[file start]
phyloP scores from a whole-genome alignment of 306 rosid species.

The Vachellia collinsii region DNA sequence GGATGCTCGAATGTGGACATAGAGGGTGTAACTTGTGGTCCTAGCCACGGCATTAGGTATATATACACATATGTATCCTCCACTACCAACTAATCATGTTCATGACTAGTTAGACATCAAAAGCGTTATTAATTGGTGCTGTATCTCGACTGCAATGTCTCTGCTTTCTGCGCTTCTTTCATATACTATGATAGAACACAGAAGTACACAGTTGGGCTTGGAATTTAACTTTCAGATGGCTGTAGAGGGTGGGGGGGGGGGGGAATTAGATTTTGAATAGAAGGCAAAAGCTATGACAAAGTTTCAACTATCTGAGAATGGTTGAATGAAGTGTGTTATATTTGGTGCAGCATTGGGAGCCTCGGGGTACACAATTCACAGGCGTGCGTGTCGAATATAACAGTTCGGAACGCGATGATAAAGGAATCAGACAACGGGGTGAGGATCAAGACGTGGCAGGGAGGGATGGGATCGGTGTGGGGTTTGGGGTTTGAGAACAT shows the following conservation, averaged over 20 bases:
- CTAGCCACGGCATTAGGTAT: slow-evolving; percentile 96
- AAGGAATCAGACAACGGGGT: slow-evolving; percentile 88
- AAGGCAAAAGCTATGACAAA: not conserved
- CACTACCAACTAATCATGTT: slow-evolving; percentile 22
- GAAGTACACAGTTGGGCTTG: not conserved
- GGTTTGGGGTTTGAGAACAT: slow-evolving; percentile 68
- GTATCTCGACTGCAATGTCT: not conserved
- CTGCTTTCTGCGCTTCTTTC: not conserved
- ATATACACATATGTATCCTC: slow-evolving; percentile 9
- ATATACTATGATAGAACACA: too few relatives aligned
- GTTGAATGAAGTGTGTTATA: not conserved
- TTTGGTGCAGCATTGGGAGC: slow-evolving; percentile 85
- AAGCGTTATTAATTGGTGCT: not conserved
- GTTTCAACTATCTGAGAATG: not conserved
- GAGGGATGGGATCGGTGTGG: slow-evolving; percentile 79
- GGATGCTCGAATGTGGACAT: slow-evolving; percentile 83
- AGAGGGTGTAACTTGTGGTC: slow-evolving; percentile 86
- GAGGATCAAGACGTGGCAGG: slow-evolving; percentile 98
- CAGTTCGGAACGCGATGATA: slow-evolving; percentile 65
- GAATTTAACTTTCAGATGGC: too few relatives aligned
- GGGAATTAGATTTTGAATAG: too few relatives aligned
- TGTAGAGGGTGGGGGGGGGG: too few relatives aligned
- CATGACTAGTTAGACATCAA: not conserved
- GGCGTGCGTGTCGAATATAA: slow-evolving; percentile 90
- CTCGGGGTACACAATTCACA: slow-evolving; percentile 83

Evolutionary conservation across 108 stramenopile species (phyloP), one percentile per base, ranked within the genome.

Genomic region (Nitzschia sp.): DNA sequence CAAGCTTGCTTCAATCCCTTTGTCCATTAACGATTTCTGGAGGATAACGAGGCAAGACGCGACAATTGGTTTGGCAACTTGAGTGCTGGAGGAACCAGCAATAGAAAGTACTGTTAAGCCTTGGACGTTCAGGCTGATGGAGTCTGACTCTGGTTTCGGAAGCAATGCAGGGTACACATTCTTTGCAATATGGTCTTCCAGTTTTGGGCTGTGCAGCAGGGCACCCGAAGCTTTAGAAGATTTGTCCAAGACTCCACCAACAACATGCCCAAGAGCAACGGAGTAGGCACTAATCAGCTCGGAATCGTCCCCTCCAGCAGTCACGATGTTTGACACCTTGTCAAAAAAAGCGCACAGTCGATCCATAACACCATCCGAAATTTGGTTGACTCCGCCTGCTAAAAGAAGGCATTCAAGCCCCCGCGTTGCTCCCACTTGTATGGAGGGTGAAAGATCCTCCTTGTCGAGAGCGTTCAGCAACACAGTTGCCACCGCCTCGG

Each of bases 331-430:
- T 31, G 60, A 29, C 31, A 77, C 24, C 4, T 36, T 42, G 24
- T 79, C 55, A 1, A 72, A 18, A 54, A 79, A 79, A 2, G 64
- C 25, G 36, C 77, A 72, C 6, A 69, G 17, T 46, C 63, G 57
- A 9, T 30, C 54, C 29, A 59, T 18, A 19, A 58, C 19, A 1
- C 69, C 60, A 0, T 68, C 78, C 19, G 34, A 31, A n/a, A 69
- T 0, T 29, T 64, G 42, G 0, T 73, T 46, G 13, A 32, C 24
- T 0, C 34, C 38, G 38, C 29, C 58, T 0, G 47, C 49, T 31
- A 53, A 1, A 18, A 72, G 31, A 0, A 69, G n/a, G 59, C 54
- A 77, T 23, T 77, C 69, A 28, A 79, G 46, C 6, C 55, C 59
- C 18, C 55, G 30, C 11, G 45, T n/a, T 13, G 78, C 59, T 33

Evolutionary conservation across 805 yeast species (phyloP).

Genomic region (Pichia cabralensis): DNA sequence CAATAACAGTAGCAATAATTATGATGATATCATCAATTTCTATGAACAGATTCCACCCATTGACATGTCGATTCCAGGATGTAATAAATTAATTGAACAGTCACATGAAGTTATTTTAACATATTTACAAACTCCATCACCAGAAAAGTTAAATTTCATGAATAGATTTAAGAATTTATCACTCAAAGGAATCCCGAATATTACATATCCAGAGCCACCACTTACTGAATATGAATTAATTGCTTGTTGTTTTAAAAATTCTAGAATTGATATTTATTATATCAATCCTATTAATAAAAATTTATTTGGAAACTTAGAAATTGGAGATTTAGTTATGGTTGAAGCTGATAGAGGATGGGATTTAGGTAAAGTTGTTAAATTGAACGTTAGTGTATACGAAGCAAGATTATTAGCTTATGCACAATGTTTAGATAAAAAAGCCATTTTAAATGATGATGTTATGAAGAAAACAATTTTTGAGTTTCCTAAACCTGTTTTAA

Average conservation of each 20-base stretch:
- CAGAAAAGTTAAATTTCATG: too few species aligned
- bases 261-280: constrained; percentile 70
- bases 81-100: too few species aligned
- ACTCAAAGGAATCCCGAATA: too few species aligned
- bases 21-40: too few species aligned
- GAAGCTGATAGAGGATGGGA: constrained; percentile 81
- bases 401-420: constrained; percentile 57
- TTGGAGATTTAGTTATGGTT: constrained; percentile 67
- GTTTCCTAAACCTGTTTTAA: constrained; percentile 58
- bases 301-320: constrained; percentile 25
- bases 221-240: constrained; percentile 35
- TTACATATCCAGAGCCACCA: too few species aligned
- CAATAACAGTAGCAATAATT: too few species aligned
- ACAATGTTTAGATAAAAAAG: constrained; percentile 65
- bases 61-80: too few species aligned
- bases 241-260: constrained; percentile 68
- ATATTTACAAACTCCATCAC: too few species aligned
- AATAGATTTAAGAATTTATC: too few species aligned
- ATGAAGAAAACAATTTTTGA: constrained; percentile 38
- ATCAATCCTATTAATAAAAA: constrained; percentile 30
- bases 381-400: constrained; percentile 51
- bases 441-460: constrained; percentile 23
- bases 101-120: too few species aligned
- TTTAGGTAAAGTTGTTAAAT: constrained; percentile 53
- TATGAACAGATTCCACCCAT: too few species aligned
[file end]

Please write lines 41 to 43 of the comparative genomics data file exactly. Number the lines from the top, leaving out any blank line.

Evolutionary conservation across 805 yeast species (phyloP).

Genomic region (Pichia cabralensis): DNA sequence CAATAACAGTAGCAATAATTATGATGATATCATCAATTTCTATGAACAGATTCCACCCATTGACATGTCGATTCCAGGATGTAATAAATTAATTGAACAGTCACATGAAGTTATTTTAACATATTTACAAACTCCATCACCAGAAAAGTTAAATTTCATGAATAGATTTAAGAATTTATCACTCAAAGGAATCCCGAATATTACATATCCAGAGCCACCACTTACTGAATATGAATTAATTGCTTGTTGTTTTAAAAATTCTAGAATTGATATTTATTATATCAATCCTATTAATAAAAATTTATTTGGAAACTTAGAAATTGGAGATTTAGTTATGGTTGAAGCTGATAGAGGATGGGATTTAGGTAAAGTTGTTAAATTGAACGTTAGTGTATACGAAGCAAGATTATTAGCTTATGCACAATGTTTAGATAAAAAAGCCATTTTAAATGATGATGTTATGAAGAAAACAATTTTTGAGTTTCCTAAACCTGTTTTAA

Average conservation of each 20-base stretch: